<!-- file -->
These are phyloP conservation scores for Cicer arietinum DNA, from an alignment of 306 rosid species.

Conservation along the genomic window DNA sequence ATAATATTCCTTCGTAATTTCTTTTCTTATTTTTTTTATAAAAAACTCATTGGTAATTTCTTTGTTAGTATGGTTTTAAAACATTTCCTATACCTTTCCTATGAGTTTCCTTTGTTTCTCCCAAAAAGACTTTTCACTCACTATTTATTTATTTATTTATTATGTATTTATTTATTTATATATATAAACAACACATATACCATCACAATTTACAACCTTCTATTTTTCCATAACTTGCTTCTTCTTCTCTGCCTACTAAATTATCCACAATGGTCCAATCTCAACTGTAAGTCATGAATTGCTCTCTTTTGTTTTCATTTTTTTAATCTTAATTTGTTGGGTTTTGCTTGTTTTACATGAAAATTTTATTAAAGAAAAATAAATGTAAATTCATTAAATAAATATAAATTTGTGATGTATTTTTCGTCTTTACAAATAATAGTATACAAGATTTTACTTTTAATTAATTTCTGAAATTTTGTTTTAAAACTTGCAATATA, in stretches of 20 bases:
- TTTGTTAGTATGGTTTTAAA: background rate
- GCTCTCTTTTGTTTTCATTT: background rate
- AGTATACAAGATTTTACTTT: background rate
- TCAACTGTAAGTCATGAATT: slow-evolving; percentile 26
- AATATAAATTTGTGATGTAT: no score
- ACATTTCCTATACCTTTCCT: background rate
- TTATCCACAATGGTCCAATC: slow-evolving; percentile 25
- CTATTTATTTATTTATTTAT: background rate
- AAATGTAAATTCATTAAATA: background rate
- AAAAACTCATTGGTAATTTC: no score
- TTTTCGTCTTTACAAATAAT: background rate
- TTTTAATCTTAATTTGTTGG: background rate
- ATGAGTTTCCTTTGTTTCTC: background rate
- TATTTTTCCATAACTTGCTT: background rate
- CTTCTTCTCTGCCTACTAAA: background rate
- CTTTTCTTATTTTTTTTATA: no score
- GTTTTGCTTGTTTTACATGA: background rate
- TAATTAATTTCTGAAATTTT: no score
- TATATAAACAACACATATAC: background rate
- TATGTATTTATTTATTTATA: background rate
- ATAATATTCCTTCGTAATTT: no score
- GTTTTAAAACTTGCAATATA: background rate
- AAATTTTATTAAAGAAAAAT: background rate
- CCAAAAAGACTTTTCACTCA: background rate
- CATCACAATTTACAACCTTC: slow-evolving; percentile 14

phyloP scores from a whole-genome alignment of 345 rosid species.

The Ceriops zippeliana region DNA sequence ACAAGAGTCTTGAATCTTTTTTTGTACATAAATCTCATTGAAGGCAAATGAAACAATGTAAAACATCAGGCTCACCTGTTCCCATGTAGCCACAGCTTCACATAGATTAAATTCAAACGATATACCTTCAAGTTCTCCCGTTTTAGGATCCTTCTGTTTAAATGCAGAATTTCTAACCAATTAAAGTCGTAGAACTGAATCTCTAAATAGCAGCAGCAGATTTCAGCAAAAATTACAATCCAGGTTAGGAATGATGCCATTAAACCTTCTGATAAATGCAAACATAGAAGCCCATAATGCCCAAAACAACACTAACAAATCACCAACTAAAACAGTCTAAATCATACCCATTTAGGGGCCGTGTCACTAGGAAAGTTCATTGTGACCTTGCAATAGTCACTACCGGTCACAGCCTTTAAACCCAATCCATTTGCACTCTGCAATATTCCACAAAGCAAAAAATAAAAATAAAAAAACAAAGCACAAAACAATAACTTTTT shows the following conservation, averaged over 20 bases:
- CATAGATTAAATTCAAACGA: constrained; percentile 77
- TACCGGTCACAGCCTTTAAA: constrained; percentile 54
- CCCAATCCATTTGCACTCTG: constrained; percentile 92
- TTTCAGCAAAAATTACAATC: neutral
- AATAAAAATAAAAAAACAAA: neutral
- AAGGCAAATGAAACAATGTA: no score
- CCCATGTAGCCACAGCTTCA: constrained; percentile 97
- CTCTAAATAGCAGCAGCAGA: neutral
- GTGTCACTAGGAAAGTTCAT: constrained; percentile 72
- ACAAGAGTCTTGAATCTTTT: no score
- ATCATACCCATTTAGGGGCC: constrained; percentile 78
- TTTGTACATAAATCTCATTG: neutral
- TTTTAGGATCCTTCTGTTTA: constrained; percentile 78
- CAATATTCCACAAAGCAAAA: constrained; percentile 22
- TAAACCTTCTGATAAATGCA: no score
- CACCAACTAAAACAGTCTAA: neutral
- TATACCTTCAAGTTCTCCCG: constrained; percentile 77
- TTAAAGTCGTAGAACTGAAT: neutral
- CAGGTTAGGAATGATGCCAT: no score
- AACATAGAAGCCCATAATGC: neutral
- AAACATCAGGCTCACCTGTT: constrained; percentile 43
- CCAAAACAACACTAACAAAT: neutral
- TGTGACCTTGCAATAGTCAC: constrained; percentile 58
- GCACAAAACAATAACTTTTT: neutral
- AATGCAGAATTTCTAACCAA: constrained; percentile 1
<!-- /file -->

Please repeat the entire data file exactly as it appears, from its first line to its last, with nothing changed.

These are phyloP conservation scores for Cicer arietinum DNA, from an alignment of 306 rosid species.

Conservation along the genomic window DNA sequence ATAATATTCCTTCGTAATTTCTTTTCTTATTTTTTTTATAAAAAACTCATTGGTAATTTCTTTGTTAGTATGGTTTTAAAACATTTCCTATACCTTTCCTATGAGTTTCCTTTGTTTCTCCCAAAAAGACTTTTCACTCACTATTTATTTATTTATTTATTATGTATTTATTTATTTATATATATAAACAACACATATACCATCACAATTTACAACCTTCTATTTTTCCATAACTTGCTTCTTCTTCTCTGCCTACTAAATTATCCACAATGGTCCAATCTCAACTGTAAGTCATGAATTGCTCTCTTTTGTTTTCATTTTTTTAATCTTAATTTGTTGGGTTTTGCTTGTTTTACATGAAAATTTTATTAAAGAAAAATAAATGTAAATTCATTAAATAAATATAAATTTGTGATGTATTTTTCGTCTTTACAAATAATAGTATACAAGATTTTACTTTTAATTAATTTCTGAAATTTTGTTTTAAAACTTGCAATATA, in stretches of 20 bases:
- TTTGTTAGTATGGTTTTAAA: background rate
- GCTCTCTTTTGTTTTCATTT: background rate
- AGTATACAAGATTTTACTTT: background rate
- TCAACTGTAAGTCATGAATT: slow-evolving; percentile 26
- AATATAAATTTGTGATGTAT: no score
- ACATTTCCTATACCTTTCCT: background rate
- TTATCCACAATGGTCCAATC: slow-evolving; percentile 25
- CTATTTATTTATTTATTTAT: background rate
- AAATGTAAATTCATTAAATA: background rate
- AAAAACTCATTGGTAATTTC: no score
- TTTTCGTCTTTACAAATAAT: background rate
- TTTTAATCTTAATTTGTTGG: background rate
- ATGAGTTTCCTTTGTTTCTC: background rate
- TATTTTTCCATAACTTGCTT: background rate
- CTTCTTCTCTGCCTACTAAA: background rate
- CTTTTCTTATTTTTTTTATA: no score
- GTTTTGCTTGTTTTACATGA: background rate
- TAATTAATTTCTGAAATTTT: no score
- TATATAAACAACACATATAC: background rate
- TATGTATTTATTTATTTATA: background rate
- ATAATATTCCTTCGTAATTT: no score
- GTTTTAAAACTTGCAATATA: background rate
- AAATTTTATTAAAGAAAAAT: background rate
- CCAAAAAGACTTTTCACTCA: background rate
- CATCACAATTTACAACCTTC: slow-evolving; percentile 14

phyloP scores from a whole-genome alignment of 345 rosid species.

The Ceriops zippeliana region DNA sequence ACAAGAGTCTTGAATCTTTTTTTGTACATAAATCTCATTGAAGGCAAATGAAACAATGTAAAACATCAGGCTCACCTGTTCCCATGTAGCCACAGCTTCACATAGATTAAATTCAAACGATATACCTTCAAGTTCTCCCGTTTTAGGATCCTTCTGTTTAAATGCAGAATTTCTAACCAATTAAAGTCGTAGAACTGAATCTCTAAATAGCAGCAGCAGATTTCAGCAAAAATTACAATCCAGGTTAGGAATGATGCCATTAAACCTTCTGATAAATGCAAACATAGAAGCCCATAATGCCCAAAACAACACTAACAAATCACCAACTAAAACAGTCTAAATCATACCCATTTAGGGGCCGTGTCACTAGGAAAGTTCATTGTGACCTTGCAATAGTCACTACCGGTCACAGCCTTTAAACCCAATCCATTTGCACTCTGCAATATTCCACAAAGCAAAAAATAAAAATAAAAAAACAAAGCACAAAACAATAACTTTTT shows the following conservation, averaged over 20 bases:
- CATAGATTAAATTCAAACGA: constrained; percentile 77
- TACCGGTCACAGCCTTTAAA: constrained; percentile 54
- CCCAATCCATTTGCACTCTG: constrained; percentile 92
- TTTCAGCAAAAATTACAATC: neutral
- AATAAAAATAAAAAAACAAA: neutral
- AAGGCAAATGAAACAATGTA: no score
- CCCATGTAGCCACAGCTTCA: constrained; percentile 97
- CTCTAAATAGCAGCAGCAGA: neutral
- GTGTCACTAGGAAAGTTCAT: constrained; percentile 72
- ACAAGAGTCTTGAATCTTTT: no score
- ATCATACCCATTTAGGGGCC: constrained; percentile 78
- TTTGTACATAAATCTCATTG: neutral
- TTTTAGGATCCTTCTGTTTA: constrained; percentile 78
- CAATATTCCACAAAGCAAAA: constrained; percentile 22
- TAAACCTTCTGATAAATGCA: no score
- CACCAACTAAAACAGTCTAA: neutral
- TATACCTTCAAGTTCTCCCG: constrained; percentile 77
- TTAAAGTCGTAGAACTGAAT: neutral
- CAGGTTAGGAATGATGCCAT: no score
- AACATAGAAGCCCATAATGC: neutral
- AAACATCAGGCTCACCTGTT: constrained; percentile 43
- CCAAAACAACACTAACAAAT: neutral
- TGTGACCTTGCAATAGTCAC: constrained; percentile 58
- GCACAAAACAATAACTTTTT: neutral
- AATGCAGAATTTCTAACCAA: constrained; percentile 1